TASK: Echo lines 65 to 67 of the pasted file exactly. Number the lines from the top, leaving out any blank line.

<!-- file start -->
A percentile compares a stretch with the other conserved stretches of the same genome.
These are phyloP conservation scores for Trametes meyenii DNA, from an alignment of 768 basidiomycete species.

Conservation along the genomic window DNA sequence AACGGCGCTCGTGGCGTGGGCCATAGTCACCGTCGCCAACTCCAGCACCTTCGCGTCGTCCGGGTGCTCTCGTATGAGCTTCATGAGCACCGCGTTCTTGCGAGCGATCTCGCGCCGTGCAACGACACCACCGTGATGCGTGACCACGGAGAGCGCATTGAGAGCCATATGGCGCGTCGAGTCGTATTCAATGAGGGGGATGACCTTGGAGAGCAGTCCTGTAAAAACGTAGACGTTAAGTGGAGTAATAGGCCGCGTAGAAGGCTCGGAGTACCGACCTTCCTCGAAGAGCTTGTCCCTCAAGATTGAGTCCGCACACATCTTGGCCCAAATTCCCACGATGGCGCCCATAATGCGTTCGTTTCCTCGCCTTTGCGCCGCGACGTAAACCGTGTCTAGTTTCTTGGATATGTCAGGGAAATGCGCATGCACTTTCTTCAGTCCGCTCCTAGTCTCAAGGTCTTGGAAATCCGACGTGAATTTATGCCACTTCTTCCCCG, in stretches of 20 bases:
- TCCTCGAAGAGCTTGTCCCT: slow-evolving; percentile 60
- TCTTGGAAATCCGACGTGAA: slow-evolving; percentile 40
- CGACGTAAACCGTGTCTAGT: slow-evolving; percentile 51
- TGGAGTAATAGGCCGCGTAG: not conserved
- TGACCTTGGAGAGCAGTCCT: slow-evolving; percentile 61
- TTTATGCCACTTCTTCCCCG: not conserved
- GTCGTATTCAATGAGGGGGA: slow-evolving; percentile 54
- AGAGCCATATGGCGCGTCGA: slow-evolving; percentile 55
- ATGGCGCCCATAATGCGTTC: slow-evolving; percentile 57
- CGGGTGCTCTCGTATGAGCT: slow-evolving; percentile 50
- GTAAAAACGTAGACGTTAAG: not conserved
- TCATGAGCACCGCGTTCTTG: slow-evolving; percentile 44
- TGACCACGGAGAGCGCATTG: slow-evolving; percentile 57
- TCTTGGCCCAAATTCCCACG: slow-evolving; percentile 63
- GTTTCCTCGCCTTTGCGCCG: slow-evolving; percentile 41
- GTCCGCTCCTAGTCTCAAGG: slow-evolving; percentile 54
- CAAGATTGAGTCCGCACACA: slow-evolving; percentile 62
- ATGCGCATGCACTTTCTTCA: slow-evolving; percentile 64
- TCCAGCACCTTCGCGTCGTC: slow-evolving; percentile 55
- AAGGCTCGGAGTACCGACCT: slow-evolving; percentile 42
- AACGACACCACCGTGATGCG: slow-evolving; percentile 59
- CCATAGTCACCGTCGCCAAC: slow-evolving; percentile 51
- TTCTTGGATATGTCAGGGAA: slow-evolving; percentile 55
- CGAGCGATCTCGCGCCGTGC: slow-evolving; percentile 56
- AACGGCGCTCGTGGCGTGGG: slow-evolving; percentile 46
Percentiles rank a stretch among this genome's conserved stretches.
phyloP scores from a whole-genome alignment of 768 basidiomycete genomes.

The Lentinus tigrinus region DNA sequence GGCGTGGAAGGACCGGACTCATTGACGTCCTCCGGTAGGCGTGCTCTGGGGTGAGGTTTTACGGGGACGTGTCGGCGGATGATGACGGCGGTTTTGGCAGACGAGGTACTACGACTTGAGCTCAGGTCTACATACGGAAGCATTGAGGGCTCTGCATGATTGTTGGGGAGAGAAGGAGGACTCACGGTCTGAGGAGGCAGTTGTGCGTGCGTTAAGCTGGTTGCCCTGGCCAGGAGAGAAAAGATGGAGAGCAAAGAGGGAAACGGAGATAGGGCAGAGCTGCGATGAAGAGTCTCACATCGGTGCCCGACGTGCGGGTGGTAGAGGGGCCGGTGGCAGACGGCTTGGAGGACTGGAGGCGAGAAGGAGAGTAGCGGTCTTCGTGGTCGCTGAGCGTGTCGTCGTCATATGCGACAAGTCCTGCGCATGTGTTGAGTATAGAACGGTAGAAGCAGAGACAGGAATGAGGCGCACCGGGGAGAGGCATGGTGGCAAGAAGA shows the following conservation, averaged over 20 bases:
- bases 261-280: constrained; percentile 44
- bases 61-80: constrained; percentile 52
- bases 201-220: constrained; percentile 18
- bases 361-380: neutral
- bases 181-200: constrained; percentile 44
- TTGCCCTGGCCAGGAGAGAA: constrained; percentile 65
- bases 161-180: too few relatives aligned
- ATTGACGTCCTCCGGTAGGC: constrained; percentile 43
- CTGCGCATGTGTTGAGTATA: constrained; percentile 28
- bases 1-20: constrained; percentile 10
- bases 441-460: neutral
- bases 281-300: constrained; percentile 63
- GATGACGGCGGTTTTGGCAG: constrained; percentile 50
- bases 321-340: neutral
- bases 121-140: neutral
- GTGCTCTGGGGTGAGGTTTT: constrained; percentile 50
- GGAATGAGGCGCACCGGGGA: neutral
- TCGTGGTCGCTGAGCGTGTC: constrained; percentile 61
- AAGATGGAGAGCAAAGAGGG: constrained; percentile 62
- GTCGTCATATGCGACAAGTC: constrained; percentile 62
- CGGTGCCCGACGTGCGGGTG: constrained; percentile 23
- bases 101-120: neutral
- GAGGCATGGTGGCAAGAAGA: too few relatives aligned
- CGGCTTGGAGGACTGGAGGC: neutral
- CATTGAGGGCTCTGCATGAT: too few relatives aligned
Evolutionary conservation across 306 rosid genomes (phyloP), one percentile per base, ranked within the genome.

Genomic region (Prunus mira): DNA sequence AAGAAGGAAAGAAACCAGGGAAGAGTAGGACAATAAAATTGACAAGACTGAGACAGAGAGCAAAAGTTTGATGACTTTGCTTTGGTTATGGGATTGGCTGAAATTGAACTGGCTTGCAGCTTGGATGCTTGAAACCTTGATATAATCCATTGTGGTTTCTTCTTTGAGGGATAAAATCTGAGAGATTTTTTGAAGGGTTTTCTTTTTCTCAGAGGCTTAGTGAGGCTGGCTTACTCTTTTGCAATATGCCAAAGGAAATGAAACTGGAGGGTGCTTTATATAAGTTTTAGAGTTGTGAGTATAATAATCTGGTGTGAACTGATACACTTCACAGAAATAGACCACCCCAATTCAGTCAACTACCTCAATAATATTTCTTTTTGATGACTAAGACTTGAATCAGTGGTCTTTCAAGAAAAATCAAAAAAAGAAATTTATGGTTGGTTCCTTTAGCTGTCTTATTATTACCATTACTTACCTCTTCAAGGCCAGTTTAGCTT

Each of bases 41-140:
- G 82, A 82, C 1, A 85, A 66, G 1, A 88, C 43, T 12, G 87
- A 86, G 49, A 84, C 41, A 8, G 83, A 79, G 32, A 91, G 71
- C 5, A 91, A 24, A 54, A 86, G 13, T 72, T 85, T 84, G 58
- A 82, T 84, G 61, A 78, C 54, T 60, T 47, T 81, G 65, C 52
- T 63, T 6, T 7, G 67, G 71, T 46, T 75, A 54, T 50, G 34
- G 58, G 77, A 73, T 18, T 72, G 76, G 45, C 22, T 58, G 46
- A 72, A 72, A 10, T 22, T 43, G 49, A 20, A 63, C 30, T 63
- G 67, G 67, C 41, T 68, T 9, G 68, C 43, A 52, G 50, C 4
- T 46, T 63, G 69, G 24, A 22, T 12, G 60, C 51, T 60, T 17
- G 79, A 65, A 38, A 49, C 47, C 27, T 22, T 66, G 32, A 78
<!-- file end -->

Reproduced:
- G 58, G 77, A 73, T 18, T 72, G 76, G 45, C 22, T 58, G 46
- A 72, A 72, A 10, T 22, T 43, G 49, A 20, A 63, C 30, T 63
- G 67, G 67, C 41, T 68, T 9, G 68, C 43, A 52, G 50, C 4